How cool would it be to be the reason aircraft stay in the air? If you’re an aircraft maintenance engineer, maintaining and repairing elements of the aircraft will be your job.
Engineers of any kind have a lot of training and regulation to get through, and an aircraft maintenance engineer is no different.
While it all might seem complicated and a bit intimidating, we can help you break it down and see the clear steps towards this career path.
First, you need to think about what kind of aircraft maintenance engineer you want to be and what kind of licence you want to get.
Siliconrepublic.com spoke to Dr Kyriakos Kourousis, senior lecturer and programme director of the aircraft maintenance and airworthiness engineering degree at University of Limerick (UL).
Kourousis said that licences are split into three categories:
- Aircraft maintenance mechanics (AMMs) – Category A.
- Aircraft maintenance technicians (AMTs) – Category B. There are two main subcategories for those working on large transport aircraft: B1 (airframe and engine) and B2 (avionics systems).
- Aircraft maintenance engineers (AMEs) – Category C.
According to Kourousis, Category C engineers certify the release of an aircraft following extensive maintenance performed by a maintenance organisation. Essentially, this role is to check and verify that all paperwork associated with such extensive maintenance work has been conducted properly.
Category B engineers check and release the aircraft for safe operation, following daily operational servicing such as refuelling, change of wheels, and minor repair and maintenance.
Category A engineers also certify aircraft, but at a lower level –they are usually assisting category B engineers.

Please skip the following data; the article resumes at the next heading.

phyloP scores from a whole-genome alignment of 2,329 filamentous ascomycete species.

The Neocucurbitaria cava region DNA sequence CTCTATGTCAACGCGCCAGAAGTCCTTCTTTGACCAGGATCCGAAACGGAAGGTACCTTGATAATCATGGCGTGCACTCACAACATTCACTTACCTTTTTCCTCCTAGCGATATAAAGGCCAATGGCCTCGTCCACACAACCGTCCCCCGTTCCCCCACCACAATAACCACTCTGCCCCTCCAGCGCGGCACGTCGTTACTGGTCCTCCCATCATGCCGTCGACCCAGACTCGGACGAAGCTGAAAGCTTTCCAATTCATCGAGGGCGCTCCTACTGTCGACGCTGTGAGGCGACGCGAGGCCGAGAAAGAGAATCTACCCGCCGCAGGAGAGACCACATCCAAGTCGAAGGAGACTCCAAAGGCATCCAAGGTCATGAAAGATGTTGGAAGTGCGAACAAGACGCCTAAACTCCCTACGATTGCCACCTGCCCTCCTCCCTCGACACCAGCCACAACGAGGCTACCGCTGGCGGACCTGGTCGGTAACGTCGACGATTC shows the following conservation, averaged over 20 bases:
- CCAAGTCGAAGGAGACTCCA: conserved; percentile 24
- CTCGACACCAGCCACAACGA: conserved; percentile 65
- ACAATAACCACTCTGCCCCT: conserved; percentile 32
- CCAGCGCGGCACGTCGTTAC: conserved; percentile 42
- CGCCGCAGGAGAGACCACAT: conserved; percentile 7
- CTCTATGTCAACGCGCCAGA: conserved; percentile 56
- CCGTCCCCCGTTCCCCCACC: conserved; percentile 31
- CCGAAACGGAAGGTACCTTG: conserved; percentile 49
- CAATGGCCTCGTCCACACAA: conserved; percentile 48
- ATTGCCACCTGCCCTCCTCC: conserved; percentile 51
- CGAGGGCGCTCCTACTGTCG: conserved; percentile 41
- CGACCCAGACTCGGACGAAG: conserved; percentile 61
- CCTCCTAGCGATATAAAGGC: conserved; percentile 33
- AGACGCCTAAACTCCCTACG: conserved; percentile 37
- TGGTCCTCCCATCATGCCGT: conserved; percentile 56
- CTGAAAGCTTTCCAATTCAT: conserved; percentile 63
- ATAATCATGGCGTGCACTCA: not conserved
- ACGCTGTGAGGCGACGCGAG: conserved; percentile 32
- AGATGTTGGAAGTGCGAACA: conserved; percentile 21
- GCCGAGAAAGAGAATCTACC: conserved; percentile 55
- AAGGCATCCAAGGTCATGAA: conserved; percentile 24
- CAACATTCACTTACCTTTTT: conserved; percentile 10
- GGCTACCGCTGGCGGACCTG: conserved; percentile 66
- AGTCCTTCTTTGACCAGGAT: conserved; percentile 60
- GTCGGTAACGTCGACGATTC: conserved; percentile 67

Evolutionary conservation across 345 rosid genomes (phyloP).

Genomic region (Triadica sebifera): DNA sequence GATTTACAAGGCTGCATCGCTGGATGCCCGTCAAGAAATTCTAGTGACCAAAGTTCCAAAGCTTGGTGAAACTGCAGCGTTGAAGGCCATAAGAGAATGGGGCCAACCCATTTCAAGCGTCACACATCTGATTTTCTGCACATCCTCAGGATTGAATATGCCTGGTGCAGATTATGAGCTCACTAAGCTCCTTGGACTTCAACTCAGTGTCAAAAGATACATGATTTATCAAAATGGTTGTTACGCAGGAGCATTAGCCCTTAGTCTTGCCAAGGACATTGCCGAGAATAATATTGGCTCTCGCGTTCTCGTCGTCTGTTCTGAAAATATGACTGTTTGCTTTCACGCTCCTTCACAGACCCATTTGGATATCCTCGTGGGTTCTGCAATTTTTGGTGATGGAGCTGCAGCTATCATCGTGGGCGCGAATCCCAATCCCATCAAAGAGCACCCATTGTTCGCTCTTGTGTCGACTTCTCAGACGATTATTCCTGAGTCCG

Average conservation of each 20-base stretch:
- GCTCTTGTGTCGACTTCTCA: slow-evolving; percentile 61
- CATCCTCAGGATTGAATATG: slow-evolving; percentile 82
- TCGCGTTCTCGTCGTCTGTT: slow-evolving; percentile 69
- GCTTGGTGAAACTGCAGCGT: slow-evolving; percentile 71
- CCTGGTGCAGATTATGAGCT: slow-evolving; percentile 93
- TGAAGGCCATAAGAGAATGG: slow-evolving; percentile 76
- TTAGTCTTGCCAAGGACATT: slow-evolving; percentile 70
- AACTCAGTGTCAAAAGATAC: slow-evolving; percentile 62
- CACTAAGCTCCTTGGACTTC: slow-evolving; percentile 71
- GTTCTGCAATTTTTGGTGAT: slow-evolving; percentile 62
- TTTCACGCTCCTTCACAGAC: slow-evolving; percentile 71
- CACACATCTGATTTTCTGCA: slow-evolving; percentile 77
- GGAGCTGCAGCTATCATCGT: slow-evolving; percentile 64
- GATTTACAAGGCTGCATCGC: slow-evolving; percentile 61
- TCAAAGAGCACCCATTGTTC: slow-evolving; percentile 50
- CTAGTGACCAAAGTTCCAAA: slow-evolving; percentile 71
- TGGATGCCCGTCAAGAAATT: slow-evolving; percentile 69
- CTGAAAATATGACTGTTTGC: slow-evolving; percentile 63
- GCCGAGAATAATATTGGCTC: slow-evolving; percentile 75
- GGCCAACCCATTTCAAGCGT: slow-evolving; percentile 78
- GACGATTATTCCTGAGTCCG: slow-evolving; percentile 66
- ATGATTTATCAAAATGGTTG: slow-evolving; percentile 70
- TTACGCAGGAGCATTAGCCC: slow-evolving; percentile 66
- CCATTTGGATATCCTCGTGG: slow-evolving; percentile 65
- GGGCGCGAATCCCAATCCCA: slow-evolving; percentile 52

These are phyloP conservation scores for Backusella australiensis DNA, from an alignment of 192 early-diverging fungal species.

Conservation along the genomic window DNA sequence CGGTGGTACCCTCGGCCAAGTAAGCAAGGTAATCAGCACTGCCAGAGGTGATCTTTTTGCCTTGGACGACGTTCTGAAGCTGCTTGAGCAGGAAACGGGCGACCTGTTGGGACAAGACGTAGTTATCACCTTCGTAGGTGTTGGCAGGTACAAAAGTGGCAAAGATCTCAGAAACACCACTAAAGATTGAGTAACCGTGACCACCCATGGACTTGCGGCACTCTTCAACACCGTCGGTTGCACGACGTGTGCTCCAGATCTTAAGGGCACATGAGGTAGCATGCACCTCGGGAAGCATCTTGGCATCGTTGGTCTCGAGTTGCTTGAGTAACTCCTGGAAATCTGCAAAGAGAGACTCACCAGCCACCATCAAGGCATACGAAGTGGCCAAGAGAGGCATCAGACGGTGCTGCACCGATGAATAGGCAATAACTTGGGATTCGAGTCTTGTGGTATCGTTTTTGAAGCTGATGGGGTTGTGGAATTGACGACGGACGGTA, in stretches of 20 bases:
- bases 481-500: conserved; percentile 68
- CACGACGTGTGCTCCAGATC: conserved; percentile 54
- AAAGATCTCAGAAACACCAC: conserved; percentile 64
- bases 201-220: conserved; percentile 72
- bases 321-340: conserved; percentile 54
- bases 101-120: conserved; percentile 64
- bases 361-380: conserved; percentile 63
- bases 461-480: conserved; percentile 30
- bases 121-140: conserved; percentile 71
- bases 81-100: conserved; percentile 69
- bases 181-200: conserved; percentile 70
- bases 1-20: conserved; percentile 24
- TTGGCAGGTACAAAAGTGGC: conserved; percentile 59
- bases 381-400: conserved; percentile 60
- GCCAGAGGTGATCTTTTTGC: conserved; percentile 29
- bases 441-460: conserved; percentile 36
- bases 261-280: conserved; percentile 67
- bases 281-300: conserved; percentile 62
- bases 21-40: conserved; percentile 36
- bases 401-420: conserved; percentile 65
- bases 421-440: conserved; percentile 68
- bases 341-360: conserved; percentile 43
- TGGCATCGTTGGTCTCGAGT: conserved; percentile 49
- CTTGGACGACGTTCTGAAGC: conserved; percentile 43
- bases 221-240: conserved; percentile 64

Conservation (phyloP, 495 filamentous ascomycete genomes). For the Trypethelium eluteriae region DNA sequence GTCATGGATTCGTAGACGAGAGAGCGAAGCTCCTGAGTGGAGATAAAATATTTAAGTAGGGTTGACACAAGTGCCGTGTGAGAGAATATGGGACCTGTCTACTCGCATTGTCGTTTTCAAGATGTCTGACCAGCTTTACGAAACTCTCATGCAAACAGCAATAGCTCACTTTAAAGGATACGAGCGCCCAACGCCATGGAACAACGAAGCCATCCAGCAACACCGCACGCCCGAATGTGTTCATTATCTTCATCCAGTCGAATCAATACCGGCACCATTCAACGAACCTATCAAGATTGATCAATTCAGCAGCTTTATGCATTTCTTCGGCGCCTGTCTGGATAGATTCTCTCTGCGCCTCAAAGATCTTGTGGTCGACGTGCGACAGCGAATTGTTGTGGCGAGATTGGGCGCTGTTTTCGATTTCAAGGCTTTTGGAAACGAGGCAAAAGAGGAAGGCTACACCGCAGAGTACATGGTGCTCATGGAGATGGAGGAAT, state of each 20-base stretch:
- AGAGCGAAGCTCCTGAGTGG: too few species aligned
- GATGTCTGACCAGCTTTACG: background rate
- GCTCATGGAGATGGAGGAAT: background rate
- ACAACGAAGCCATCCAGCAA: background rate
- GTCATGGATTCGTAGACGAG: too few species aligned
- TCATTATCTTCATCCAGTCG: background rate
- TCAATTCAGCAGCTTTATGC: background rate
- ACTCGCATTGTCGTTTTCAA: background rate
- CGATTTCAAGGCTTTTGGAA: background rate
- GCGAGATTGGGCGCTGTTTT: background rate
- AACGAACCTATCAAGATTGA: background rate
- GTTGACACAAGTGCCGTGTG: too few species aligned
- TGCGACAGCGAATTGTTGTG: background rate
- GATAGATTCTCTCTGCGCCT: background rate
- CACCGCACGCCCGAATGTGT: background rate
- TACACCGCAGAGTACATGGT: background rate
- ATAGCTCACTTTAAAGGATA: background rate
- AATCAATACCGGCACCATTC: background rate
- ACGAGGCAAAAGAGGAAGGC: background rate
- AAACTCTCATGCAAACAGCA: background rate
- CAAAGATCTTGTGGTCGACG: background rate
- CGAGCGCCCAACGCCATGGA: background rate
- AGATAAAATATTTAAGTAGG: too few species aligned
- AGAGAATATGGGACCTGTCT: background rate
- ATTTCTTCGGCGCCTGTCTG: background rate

“To obtain these licenses, you need to undergo theoretical and practical training, pass the European Aviation Safety Agency (EASA) examinations, and cover the minimum industry experience requirements,” explained Kourousis.
“A licence is an entry ‘qualification’ for the aviation maintenance industry, which does not grant someone the immediate right to work on aircraft,” said Kourousis. “Further training and certification is required before someone is able to sign off tasks on specific aircraft types.”
So, now that we’re up to speed on the basics of licences, what else do you need to be an aircraft maintenance engineer?
Students could go down a general engineering route or specify in an engineering degree related to aviation first. However, as the industry is highly regulated, they would need to add both EASA knowledge and industry requirements.
These would usually be supplied by an EASA-approved training programme run by an aviation company, though UL offers a course that covers the EASA knowledge requirements for the category B and category C licensing.
“However, the experience requirement would have to be gained before the licence is issued to them,” said Kourousis.
The programme is done in collaboration with Lufthansa Technik Shannon, which provides the on-aircraft practical training module.
Despite the turbulence of the airline companies, the aviation industry continues to grow year after year. As more commercial planes come into the market to supply the demand, it will require more than 600,000 aviation maintenance engineers to be trained and retrained.
Additionally, Lufthansa Technik Shannon graduates have a 100pc employment rate, meaning that students interested in becoming an aircraft maintenance engineer are currently guaranteed a job after graduating.
Kourousis said there is a minimum industry experience requirement that must be met. “This ranges from one to five years, depending on the licence sought and the training that licence applicant has completed. For example, an individual who has completed an EASA category A course at a year-long approved EASA Part 147 maintenance school, such as Lufthansa Technik Shannon, needs to complete a minimum of 12 months of maintenance practice within an aircraft maintenance organisation.”